Denis Cormier says that 30 years ago he wouldn't have expected he'd be lobbying to bring marijuana growers to his home town, but he did just that for the badly needed jobs. (Tori Weldon/CBC)

Denis Cormier, a co-owner of Central Garage, a car dealership in Atholville, said that 30 years ago, it would have been a stretch to think he'd ever lobby government representatives in support of cannabis growers, but times have changed.

"Good or bad, I think it's going to benefit a lot of people. We want jobs, here we have an opportunity to have some, we should benefit from it."

Cormier said Zenabis representatives came to his dealership in 2013 looking to lease a car, and there have been ups and downs since then.

Soucy and Régis Maltais, the former president of the Campbellton Regional Chamber of Commerce, were vocal in demanding support from government for the cannabis enterprise and asking Health Canada to speed up the process of granting a production licence to Zenabis.

The company didn't have a licence when it bought its 393,000-square-foot warehouse in March 2014, but it said it would create 400 jobs in the Atholville area.

New hope

Nicholas Caissy, compliance supervisor at Zenabis is from the area and moved moved back after going to university and building a career in Nova Scotia. (Tori Weldon/CBC)

Some 1,400 people applied for them, but the licence and the jobs were elusive.

In October 2015, went as far as listing the building for sale.

But support eventually came in the form of a $4 million loan from the provincial government for upgrades to the building, followed by the licence to grow cannabis.

Now that things are moving, Soucy is feeling a new sense of hope in the community.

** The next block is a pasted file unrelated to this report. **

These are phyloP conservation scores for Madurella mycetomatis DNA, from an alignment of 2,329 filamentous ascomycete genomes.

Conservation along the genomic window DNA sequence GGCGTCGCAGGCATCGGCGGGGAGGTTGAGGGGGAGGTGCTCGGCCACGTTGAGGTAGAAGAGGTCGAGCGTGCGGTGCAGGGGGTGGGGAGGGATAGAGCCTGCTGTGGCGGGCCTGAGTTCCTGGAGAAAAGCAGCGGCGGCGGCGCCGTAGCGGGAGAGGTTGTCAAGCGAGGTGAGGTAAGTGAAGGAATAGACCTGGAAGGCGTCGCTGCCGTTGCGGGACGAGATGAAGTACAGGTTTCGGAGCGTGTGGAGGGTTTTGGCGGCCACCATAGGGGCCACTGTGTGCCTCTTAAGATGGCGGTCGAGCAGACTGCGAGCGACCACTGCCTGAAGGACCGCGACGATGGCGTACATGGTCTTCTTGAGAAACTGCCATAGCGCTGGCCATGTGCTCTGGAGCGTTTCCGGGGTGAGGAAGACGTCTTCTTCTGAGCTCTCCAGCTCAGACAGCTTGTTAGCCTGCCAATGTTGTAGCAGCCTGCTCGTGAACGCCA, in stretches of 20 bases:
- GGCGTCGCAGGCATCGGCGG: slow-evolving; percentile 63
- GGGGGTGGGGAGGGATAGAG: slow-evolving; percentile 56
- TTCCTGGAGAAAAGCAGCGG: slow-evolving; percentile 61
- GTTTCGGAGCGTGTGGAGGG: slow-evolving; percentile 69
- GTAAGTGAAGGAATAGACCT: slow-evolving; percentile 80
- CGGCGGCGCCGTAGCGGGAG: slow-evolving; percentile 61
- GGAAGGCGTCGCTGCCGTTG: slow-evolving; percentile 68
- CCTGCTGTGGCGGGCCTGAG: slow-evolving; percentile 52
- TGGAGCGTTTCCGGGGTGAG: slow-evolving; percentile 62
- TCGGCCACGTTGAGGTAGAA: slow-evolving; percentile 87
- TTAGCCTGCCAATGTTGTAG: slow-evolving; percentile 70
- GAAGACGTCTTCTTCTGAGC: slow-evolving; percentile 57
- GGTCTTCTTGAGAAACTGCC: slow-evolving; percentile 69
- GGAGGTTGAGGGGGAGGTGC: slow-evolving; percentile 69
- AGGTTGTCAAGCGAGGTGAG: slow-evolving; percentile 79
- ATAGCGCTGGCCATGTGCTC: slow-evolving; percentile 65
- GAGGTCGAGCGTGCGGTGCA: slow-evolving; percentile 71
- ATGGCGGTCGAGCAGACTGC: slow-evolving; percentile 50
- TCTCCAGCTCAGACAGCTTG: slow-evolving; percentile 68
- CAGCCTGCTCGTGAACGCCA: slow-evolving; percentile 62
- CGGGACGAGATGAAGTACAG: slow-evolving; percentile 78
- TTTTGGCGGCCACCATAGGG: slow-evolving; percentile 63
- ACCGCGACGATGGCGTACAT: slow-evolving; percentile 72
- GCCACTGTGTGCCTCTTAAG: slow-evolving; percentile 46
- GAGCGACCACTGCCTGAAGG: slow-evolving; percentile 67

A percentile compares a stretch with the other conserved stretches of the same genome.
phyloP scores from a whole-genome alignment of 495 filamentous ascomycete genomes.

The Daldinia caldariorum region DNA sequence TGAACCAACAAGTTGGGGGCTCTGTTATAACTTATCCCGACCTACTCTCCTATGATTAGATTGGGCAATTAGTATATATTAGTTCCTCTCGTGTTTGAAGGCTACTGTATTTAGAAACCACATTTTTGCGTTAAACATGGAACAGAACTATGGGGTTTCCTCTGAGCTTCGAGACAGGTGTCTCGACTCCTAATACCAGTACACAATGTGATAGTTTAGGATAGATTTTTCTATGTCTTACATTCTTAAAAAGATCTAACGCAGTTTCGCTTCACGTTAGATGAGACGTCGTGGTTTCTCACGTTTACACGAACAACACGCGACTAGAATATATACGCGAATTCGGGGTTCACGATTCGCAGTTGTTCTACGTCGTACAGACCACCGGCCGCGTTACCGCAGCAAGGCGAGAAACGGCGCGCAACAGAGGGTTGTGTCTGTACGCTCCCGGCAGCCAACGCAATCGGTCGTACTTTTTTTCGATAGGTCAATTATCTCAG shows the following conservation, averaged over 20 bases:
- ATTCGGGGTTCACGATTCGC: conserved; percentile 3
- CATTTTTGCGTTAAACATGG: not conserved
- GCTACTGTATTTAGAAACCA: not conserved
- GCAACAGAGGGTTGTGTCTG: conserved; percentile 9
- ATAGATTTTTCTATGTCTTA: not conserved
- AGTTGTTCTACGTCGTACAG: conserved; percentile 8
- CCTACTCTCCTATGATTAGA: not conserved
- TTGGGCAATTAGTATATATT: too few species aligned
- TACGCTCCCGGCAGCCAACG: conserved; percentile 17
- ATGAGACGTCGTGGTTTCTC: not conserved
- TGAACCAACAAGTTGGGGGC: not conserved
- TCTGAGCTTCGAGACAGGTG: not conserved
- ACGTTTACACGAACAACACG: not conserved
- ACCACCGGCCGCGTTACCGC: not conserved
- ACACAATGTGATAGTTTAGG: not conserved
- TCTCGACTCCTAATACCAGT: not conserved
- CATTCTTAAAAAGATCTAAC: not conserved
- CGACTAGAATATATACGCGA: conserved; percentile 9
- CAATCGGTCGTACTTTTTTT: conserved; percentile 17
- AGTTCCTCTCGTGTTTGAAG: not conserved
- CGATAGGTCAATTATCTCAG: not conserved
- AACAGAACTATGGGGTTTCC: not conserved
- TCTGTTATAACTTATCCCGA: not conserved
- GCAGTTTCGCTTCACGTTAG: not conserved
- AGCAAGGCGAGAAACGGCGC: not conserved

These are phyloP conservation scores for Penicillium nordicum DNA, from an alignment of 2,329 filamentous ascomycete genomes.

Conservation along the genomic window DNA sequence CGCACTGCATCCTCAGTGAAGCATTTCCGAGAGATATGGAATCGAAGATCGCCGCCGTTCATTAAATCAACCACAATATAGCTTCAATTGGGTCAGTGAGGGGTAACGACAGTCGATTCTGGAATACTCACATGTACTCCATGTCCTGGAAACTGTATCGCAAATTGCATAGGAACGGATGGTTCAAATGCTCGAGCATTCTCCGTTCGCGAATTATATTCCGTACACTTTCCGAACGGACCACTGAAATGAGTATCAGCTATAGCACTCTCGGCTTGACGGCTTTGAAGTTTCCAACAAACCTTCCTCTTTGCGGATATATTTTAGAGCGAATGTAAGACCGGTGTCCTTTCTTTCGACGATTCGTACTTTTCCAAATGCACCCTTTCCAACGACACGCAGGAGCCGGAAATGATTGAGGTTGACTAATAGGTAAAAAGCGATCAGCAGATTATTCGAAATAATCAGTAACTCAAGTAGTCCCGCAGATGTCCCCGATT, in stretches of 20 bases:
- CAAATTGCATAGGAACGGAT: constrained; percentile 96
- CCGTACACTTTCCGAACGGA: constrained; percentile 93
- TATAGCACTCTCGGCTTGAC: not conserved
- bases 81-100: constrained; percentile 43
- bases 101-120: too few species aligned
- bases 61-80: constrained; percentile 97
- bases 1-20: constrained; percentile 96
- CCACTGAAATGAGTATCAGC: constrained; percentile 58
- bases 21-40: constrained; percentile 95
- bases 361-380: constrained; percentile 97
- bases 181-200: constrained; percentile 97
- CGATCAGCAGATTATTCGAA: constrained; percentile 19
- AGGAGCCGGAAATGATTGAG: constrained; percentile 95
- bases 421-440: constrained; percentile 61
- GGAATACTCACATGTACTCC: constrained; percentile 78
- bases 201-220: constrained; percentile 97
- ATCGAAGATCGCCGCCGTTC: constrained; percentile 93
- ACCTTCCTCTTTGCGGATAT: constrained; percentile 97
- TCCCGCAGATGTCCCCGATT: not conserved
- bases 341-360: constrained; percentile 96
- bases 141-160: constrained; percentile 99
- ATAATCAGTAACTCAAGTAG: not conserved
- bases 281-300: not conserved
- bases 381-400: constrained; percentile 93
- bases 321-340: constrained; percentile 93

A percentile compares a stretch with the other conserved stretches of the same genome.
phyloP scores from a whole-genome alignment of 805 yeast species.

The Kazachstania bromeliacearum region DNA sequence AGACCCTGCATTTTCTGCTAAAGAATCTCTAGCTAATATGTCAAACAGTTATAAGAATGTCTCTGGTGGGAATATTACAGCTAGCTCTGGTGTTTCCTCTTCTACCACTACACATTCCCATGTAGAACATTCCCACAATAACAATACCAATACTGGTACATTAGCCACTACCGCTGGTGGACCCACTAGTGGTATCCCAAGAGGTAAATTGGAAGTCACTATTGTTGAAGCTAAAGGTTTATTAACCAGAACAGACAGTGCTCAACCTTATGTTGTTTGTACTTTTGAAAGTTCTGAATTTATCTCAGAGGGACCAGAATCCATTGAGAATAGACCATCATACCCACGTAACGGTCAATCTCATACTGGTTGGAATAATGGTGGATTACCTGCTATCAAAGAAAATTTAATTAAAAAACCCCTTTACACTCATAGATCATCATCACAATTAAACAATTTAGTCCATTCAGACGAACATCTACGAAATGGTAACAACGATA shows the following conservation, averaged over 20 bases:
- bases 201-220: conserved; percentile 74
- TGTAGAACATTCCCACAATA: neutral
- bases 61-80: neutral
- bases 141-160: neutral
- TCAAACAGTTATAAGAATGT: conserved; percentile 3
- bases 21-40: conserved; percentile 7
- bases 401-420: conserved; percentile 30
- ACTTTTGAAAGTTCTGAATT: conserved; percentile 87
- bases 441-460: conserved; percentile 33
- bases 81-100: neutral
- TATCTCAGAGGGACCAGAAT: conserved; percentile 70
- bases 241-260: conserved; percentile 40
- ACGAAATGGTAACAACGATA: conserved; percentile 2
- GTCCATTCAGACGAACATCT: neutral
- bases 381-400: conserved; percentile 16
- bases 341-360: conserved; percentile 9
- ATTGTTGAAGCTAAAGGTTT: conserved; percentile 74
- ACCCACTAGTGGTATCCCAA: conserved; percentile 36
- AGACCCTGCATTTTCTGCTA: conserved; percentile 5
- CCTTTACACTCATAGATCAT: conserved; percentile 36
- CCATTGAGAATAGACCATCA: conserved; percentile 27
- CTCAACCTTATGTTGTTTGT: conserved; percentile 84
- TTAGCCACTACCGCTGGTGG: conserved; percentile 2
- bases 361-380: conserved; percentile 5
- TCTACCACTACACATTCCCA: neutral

"Our youth were heading outside for a university degree or post-secondary education, and unfortunately they were staying in the place where they were getting their education."

I always considered it to be home, but it's good to be able to call it home and actually be here.- Nicholas Caissy, Zenabis employee

To make things worse, Soucy said, older people who missed their children and grandchildren were moving from Atholville to be closer to their families.

Now people like Nicholas Caissy are bucking the trend. He's from the region but left to go to university. After starting his career in the Halifax area, he decided to return home.

"I used to work for a company called Survival Systems Training over in Dartmouth, Nova Scotia," Caissy said. "It's a training company for offshore personnel, military, RCMP all kinds of groups, and I worked there as an operations maintenance supervisor."

He had been warned by friends that the job outlook back home was bleak, so Caissy felt lucky to find part-time work as a supply teacher upon his return.

Not a standard job

Jessie Boekelder, cultivation technician specializing in irrigation took online courses after graduating from university to make sure she was qualified to work at Zenabis. (Tori Weldon/CBC)

"There's a whole multitude of work out there, but a lot of it is part-time," he said. "And unfortunately part-time work doesn't give you much in terms of if you want to settle down, buy a house, anything like that.

"I didn't see much in terms of salaries that I would be looking for."

Then Caissy came across a posting at Zenabis, applied and got the job.

"I would not be doing anything nearly as exciting I can tell you that.'- Jessie Boekelder, Zenabis employee

"It's not just a standard job that you just go into everyday, and that's all you're going to do for the rest of your life," he said.

"For those with a path that they want to gain in, or they are looking for opportunity, I think it's a great thing for the region."

The 28-year-old can finally see himself staying.

"I always considered it to be home, but it's good to be able to call it home and actually be here."

A more exciting life

Jessie Boekelder, the cultivation technician specializing in irrigation took online courses after graduating from university to make sure she was qualified to work at Zenabis.

She is passionate about medical marijuana.

"I would not be doing anything nearly as exciting I can tell you that," she said. "I would likely be working at my old job,  which was just at a cafe."

With Bill C45 passed, recreational marijuana will be sold, legally, in Canada starting Oct. 17.

Zenabis is already on board, with one of three agreements to supply New Brunswick stores with cannabis.